Los Cenzontles’ 'Regeneration' review

By Sari N. Kent,

Los Cenzontles’ (literally meaning “The Mockingbirds”) 20th album, titled Regeneration, will be released Oct. 9 on the Los Cenzontles Mexican Arts Center label. Eugene Rodriguez is the founder, musician, educator and motivating force behind this band that blends vintage rock with intricate traditional Mexican beats. Regeneration is the band’s third album working with Los Lobos’ singer/songwriter/musician David Hidalgo, who fuses swamp rock guitars, Mexican folk styles and pulses, and resolute lyrics in both Spanish and English. “We’re talking about our right to be whoever we want to be,” says Rodriguez about the album. On this album, Los Cenzontles’ brings about the shared sentiment that exists between the rhythms of native Mexico, the existing customs of bucolic Mexican musicians, and the wider sphere of American pop.

The group’s members found each other at Los Cenzontles Mexican Art Center, a neighborhood cultural center in working-class San Pablo/Richmond, CA. Los Cenzontles’, which began in 1989, consists of Eugene Rodriguez, who is originally from Jalisco, Mexico on guitar, requinto (high-pitched guitar) and vihuela (five-stringed guitar,) Fabiola Trujillo, who hails from Zacatecas, Mexico and California, with a profound affection for both Mexican ranchera and American country music on vocals, Lucina Rodriguez also on vocals, guitar and jarana (an 8-string fretted instrument,) 18-year-old San Francisco-born Emiliano Rodriguez, who is Mexican-American and French-Vietnamese and has an affinity for roots music, on accordion, guitar and bass and finally, 14-year-old percussionist Mireya Ramirez, originally from Durango, Mexico but was born and raised in inner city San Pablo, CA.

The album’s opening track titled “Adios California” was the perfect choice to start the album with its jovial appeal and danceable beats. With Eugene Rodriguez strumming away on his requinto as Emiliano Rodriguez plays light bass in the background all accompanied by Trujillo and Lucina Rodriguez on sweet sounding vocals, it’s a song fans of Chicano music can really get behind and blast.

“Murmullos” is the album’s second track. It demonstrates the band’s American pop leanings with its infectiously catchy tone. Trujillo and Lucina Rodriguez’s breezy vocals bring a cheeriness to the song along with Eugene Rodriguez on guitar and Emiliano Rodriguez on bass.

The third track titled “Ay Pasajero” has Lucina Rodriguez playing her jarana masterfully along with sharing the vocal duties with Trujillo. The tempo of this song is slightly slower than the previous tracks giving it a softer feel.

“Free To Be Me” is the album’s sixth track and one of the four English songs on the album. Its serious rhythm accomplished by Emiliano Rodriguez’s bass work and Eugene Rodriguez’s insistent vihuela play. Eugene Rodriguez sings with rich enthusiasm such lyrics as, “We make it understood, so we’re just a little puzzled when they say we speak Spanish good…with such a normal name, he tells them that he doesn’t speak Spanish. They think it’s a real shame. I just want to be free to be me.”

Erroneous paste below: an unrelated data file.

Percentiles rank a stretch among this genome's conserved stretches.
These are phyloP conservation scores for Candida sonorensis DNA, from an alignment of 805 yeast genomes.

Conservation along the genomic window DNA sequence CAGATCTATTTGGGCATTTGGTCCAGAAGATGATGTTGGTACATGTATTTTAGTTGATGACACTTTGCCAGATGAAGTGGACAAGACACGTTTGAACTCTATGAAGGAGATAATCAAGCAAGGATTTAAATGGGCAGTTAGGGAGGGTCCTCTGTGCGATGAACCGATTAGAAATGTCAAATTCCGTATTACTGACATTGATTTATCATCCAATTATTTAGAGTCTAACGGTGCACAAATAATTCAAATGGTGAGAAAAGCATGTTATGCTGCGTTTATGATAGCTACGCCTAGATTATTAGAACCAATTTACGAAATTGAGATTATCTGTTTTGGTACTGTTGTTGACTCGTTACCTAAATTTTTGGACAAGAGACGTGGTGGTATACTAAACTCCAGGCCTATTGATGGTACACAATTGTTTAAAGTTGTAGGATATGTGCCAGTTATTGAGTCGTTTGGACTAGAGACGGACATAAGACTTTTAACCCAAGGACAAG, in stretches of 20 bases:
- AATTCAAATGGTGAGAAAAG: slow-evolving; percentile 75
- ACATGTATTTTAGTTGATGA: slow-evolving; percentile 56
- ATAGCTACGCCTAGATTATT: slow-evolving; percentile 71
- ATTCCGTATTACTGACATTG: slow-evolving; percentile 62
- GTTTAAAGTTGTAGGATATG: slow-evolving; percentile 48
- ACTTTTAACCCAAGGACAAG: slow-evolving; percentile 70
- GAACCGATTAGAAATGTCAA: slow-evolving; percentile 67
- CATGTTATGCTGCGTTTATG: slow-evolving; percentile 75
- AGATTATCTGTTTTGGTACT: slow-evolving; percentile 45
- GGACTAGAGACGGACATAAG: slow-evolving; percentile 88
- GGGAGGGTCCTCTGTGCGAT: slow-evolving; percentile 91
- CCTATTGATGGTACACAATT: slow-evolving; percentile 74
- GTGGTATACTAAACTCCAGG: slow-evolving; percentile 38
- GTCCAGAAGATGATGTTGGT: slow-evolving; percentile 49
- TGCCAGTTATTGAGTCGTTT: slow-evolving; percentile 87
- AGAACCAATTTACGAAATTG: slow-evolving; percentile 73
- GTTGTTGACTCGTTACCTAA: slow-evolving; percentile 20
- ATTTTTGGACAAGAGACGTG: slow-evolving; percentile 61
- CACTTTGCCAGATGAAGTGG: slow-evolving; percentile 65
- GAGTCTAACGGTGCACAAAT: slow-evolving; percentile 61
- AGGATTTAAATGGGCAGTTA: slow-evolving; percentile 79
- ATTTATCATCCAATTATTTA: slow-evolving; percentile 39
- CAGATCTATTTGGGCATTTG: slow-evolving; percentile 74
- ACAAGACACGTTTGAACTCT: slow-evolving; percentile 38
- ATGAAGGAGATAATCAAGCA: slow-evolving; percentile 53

The seventh track titled “Un Dia Feliz” has Eugene Rodriguez strumming away on his requinto with Ramirez in the background with percussion giving the song an ethnic feel. Eugene Rodriguez, Lucina Rodriguez and Trujillo harmonize beautifully together making the song one of the album’s vocal gems.

“No Politics” is the album’s eighth song, the second English track and it’s another song that contains lyrics which will connect with listeners on a personal level. It has a memorable opening rhythm with Lucina Rodriguez and Trujillo repeating, “Hey Hey” as Emiliano Rodriguez plays the accordion with eerie precision. Eugene Rodriguez’s powerful lyrics include, “Don’t wanna know about the politics. Don’t wanna know about the politics. I wanna know what’s in your dreams about your home.”

“The Silence” is the album’s ninth track and the third English track. As its title might suggest, its tempo is a tad slower than the other tracks. Listeners could even be inclined to slow dance to this as Eugene Rodriguez along with Lucina Rodriguez and Trujillo haunting harmonize with Emiliano Rodriguez’s bass playing in the background accompanying Eugene Rodriguez’s guitar work.

The 15th track on Regeneration is titled “Only Love Can Break a Heart.” It’s the fourth and final English track on the album and it’s a cover of the Burt Bacharach classic. Emiliano Rodriguez’s bass play, Eugene Rodriguez’s vihuela work along with Lucina Rodriguez and Trujillo’s soulful vocals produce a wonderfully evocative song as they croon lines like, “Only Love Can Break a Heart and only love can mend it again. You know I’m sorry, I’ll prove it.” Their apologetic tone makes this the quintessential song for a one lover to play for another to convey their regret for a mistake.

In the end, Regeneration from Los Cenzontles mixes the Chicano, Mexican and American rock and pop musical genres to produce a truly eclectic sounding bunch of tracks that are sure to appeal to a broad range of music lovers.

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